Venue: Oddball Films, 275 Capp Street San Francisco Admission: $10.00 Limited Seating RSVP to or (415) 558-8117

Strange Sinema 55: Lost Summer - Thurs. August 23 - 8PM

Oddball Films presents Strange Sinema 55: Lost Summer, an evening of newly uncovered gems, new finds and offbeat films from America’s strangest film archive, all hand-picked by curator Stephen Parr. Tonight’s program features a look at the lost summers of wayward, wandering and just plain confused youth along with quirky highlights and histories from our nation’s most popular summer hotspots. Visit San Francisco, SoCal, Mazatlan and even Niagara Falls in all its glory. Highlights include: Banana Skin Freaks (1960s), a only-in-San Francisco shot film featuring banana skin smoking freaks in a post Be-In Golden Gate Park, Skater Dater (1965), the quintessential award-winning young love/sidewalk surfing film, (with a boss soundtrack by Davie Allen and the Arrows), The Day That Sang and Cried (1968) showcases the SoCal teen angst of the 1960s produced by Dale Smallin (The Surfaris), Come to LA (1970s) an unintentionally hilarious promo for LA produced by the LA Visitors Bureau (Where else can you have lunch outside every day?) replete with bikinis clad gals on the beach, Matzlatlan Mexico (1960s) watch trashy tourists play donkey polo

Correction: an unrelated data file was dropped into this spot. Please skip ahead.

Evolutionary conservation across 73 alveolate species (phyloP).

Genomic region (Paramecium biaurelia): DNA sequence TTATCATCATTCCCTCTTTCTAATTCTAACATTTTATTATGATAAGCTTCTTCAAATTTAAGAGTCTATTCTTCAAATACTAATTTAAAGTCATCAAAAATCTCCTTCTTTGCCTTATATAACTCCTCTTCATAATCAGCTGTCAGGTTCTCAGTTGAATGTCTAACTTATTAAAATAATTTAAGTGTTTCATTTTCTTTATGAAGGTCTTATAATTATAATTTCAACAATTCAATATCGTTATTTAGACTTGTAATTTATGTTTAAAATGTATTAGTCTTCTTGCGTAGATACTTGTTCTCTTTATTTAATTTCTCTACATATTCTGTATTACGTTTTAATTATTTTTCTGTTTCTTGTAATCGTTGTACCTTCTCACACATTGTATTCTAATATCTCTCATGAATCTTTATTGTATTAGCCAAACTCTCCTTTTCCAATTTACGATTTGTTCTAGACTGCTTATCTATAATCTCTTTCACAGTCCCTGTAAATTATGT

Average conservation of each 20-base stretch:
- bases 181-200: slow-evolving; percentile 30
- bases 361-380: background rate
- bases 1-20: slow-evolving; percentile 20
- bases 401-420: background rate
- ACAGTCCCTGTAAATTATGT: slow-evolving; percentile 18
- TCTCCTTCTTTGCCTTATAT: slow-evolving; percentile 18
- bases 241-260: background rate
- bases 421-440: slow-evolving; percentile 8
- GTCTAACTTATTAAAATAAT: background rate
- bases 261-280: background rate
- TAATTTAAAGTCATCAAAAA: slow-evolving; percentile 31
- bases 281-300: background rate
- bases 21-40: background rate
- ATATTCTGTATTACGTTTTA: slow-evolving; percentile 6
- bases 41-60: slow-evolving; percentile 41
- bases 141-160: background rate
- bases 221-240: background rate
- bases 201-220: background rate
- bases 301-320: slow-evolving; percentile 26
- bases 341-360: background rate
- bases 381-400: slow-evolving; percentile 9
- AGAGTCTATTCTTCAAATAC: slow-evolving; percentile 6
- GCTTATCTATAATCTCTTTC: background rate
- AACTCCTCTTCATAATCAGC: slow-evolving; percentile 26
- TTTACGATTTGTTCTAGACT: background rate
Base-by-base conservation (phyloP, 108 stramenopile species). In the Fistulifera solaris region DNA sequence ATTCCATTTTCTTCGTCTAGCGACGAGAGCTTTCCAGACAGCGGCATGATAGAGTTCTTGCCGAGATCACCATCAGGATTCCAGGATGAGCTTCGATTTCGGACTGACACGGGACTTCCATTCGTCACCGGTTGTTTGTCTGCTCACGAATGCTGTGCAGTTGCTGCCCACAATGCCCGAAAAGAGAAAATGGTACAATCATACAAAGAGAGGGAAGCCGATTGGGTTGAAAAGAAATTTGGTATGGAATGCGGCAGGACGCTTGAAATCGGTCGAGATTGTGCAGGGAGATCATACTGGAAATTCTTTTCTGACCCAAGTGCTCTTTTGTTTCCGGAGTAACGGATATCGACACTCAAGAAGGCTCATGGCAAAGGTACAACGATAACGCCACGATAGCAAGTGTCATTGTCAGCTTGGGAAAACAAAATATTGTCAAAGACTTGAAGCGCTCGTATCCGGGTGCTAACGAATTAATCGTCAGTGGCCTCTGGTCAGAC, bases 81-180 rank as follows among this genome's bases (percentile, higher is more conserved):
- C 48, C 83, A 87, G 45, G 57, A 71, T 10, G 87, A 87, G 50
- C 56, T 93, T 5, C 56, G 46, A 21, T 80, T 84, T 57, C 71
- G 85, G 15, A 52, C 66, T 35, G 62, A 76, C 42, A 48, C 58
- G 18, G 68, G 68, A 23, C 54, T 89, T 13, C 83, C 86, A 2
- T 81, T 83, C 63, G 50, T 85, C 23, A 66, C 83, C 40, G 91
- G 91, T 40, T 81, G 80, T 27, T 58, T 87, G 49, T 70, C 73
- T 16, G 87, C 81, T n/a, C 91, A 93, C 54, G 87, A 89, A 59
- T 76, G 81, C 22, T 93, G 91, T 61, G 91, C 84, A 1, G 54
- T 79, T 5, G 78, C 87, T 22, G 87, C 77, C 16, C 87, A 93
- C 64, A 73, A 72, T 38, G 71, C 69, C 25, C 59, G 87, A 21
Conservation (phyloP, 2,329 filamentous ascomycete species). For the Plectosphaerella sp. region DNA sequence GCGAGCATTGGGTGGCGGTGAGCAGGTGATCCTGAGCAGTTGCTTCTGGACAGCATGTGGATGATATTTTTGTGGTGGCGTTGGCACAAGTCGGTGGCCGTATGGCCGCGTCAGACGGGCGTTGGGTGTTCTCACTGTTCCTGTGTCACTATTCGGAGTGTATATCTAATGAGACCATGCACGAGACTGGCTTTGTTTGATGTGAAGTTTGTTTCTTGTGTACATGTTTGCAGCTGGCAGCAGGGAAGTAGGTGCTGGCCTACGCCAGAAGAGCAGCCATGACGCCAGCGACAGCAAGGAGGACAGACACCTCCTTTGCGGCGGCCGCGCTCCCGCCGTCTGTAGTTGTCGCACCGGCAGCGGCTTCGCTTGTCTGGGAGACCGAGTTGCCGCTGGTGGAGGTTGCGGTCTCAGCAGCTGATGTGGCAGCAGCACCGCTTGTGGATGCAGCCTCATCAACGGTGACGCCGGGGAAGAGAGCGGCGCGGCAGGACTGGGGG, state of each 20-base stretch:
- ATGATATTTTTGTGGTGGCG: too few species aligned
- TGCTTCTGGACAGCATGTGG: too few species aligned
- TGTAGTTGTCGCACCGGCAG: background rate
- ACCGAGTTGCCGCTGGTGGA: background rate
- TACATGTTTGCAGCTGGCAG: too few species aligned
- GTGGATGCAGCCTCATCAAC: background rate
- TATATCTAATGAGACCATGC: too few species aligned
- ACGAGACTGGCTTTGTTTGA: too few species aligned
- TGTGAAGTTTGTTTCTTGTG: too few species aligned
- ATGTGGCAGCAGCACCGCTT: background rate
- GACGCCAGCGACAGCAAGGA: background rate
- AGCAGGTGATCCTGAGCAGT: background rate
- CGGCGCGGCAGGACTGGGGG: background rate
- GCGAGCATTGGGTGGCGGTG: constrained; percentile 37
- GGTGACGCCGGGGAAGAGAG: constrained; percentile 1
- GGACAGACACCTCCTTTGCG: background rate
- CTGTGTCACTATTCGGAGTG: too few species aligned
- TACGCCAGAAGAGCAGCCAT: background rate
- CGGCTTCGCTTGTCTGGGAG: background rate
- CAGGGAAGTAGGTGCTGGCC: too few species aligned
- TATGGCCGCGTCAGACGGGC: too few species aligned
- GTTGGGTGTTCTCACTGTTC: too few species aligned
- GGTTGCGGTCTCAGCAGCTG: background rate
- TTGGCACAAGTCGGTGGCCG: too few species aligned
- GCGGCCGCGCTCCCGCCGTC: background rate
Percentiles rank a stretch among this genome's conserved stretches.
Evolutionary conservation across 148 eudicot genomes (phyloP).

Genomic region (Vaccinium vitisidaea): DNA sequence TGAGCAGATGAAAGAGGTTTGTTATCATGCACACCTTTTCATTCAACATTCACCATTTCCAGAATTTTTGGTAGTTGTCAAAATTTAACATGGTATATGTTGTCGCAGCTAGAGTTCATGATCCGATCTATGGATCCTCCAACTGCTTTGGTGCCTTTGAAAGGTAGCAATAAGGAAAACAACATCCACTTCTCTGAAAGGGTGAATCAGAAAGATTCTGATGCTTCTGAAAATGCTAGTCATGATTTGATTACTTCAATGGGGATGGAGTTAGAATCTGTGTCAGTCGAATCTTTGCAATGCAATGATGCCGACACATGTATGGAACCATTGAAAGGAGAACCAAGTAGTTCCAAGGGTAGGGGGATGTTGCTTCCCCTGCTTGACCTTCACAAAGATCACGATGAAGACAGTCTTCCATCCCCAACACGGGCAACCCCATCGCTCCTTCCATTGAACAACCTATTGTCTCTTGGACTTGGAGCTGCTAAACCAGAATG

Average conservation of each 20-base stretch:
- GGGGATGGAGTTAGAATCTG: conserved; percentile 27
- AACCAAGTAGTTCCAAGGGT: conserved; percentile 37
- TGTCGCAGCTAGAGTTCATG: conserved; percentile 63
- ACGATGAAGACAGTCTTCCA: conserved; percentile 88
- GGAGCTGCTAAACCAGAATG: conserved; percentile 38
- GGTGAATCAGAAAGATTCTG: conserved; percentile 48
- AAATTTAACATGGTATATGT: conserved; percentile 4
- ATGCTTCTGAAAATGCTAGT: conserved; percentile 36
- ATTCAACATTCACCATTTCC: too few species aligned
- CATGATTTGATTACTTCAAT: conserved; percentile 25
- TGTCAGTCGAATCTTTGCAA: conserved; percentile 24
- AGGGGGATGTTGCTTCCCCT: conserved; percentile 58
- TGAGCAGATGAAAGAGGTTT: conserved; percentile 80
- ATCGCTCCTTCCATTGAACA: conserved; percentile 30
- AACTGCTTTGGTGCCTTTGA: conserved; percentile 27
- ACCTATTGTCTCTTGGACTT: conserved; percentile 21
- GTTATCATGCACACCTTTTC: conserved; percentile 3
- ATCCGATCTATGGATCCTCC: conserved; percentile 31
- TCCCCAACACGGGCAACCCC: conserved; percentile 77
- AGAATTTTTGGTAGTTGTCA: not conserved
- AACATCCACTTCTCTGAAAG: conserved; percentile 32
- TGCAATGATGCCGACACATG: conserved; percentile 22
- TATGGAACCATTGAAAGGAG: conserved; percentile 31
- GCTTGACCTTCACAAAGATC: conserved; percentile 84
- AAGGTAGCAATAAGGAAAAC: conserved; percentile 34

on the beach in this swingin’ home movie!, Niagara Falls (1985), witness daredevils go over the falls in barrels in this Blue-Ribbon awarded doc about the history of America’s favorite honeymoon destination, “educate” yourself on How to Choose a Sunscreen (1985) Plus! Rolling in Style (1954) a rolling fashion show on wheels hits the farm belt!